Phillies Could Let Juan Pierre Go, Might Be A Good Stopgap For Mets
Jim Salisbury of CSN Philly looks at which corner outfielders the Phillies are likely to keep or are on their way out. Among the ones who could be free agents are Juan Pierre, Laynce Nix, and Ty Wigginton.
I have a mild interest in Wigginton, but Pierre may be a better fit for the team and he shouldn’t be too costly. Here is what Salisbury writes:
For a guy who lingered on the free-agent market into January and came to camp on a minor-league deal, Pierre made a huge contribution in 2012 and was a bargain at $800,000. He made 98 starts in left field, ranked second on the team in batting average (.307), tied for second in hits (121) and third in on-base percentage at .351. He also led the team with 37 steals and was caught just seven times.
In addition to his contributions on the field, Pierre was one of the most prepared and professional players to come through the Phillies’ clubhouse in years. He never took a play off. If Pierre wants to stay in baseball after his playing days, some organization would be wise to hire him to mentor young players on the art of being a big-leaguer. The guy has a baseball IQ that is off the charts and excellent people skills. Future manager? You heard it here first.
Despite Pierre’s contribution in 2012, the Phillies face a tough decision regarding the 35-year-old’s future. There are indications that the team would like to add more of a power bat in left field. Pierre also hits left-handed on a team that is heavy in left-handed bats. The heart says bring Pierre back, but the head says the Phillies may go in a different direction.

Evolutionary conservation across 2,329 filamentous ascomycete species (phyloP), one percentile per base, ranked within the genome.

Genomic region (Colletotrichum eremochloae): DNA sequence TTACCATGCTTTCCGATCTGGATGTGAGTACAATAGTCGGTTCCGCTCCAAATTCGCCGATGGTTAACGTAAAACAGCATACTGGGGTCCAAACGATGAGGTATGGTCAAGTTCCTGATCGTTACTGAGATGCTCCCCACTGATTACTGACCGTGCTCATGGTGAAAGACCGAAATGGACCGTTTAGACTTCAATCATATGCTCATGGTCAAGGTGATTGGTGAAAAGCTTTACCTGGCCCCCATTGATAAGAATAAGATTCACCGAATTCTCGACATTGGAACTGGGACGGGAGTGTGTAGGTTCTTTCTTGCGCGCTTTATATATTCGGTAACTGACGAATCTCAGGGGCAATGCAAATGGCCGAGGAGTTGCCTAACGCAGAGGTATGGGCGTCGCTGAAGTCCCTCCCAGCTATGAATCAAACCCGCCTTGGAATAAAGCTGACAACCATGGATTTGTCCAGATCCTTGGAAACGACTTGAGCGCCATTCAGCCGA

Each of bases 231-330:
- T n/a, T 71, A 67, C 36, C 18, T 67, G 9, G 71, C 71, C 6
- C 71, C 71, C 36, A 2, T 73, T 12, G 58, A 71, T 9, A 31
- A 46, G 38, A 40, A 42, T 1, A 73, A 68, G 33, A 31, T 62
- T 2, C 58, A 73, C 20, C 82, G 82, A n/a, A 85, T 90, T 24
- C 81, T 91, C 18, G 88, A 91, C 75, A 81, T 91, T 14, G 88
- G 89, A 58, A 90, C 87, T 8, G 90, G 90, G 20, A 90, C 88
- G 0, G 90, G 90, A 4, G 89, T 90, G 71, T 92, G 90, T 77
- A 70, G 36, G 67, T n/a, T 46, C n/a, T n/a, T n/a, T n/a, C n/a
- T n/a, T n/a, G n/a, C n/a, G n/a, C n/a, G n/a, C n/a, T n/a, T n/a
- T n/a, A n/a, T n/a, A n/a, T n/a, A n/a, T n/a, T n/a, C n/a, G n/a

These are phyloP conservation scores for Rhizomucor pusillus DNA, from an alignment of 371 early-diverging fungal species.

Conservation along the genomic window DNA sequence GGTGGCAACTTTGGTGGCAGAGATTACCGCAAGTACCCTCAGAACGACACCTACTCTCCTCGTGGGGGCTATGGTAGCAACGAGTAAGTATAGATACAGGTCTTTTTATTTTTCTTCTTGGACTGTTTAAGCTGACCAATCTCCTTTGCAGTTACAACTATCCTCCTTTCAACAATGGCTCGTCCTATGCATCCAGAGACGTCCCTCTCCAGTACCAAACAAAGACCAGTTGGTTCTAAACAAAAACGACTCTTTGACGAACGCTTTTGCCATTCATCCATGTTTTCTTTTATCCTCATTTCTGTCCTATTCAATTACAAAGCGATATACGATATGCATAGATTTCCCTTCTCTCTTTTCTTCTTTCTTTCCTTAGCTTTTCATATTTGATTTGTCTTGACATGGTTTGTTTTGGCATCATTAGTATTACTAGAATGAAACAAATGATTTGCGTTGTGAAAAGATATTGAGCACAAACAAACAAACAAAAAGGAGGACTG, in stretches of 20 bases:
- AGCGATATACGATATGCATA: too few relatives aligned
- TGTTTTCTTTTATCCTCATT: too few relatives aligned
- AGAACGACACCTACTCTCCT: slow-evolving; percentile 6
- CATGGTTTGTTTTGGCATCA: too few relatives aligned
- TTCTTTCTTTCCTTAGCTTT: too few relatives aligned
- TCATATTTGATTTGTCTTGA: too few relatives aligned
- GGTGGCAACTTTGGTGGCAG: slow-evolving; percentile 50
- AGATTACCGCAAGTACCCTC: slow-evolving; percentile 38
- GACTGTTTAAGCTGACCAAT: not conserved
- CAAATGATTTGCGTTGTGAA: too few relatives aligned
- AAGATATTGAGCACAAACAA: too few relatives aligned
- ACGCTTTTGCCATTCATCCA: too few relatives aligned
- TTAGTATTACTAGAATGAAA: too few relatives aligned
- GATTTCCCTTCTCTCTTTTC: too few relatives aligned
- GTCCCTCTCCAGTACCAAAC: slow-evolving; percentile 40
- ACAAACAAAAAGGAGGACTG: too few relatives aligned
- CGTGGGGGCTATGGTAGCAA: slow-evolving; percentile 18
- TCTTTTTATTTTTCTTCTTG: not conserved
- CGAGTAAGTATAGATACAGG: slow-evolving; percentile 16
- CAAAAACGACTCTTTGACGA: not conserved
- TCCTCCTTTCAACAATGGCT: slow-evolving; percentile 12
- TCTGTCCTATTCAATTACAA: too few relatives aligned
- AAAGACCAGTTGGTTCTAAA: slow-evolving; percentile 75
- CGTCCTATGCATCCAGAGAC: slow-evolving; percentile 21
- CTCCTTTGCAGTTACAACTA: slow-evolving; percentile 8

Pierre has been incredibly consistent over the last three seasons and has averaged 150 games per season in that span. He would certainly give the team such much needed speed, would be a better leadoff hitter than Andres Torres, and fills a need in the outfield. He’s just a slap-hitting, singles guy with the occasional triple, but he still does a good job of rattling a pitcher’s concentration and can lay down a bunt. He’s a great contact hitter and averages only 38 strikeouts a season in his career. The fact that he knows the game and has great fundamentals won’t hurt either especially if it rubs off on some of the other players.
About the Author: Joe DeCaro
I'm a lifelong Mets fan who loves writing and talking about the Amazins' 24/7. From the Miracle in 1969 to the magic of 1986, and even the near misses in '73 and '00, I've experienced it all - the highs and the lows. I started Mets Merized Online in 2005 to feed my addiction. Follow me on Twitter @metsmerized.
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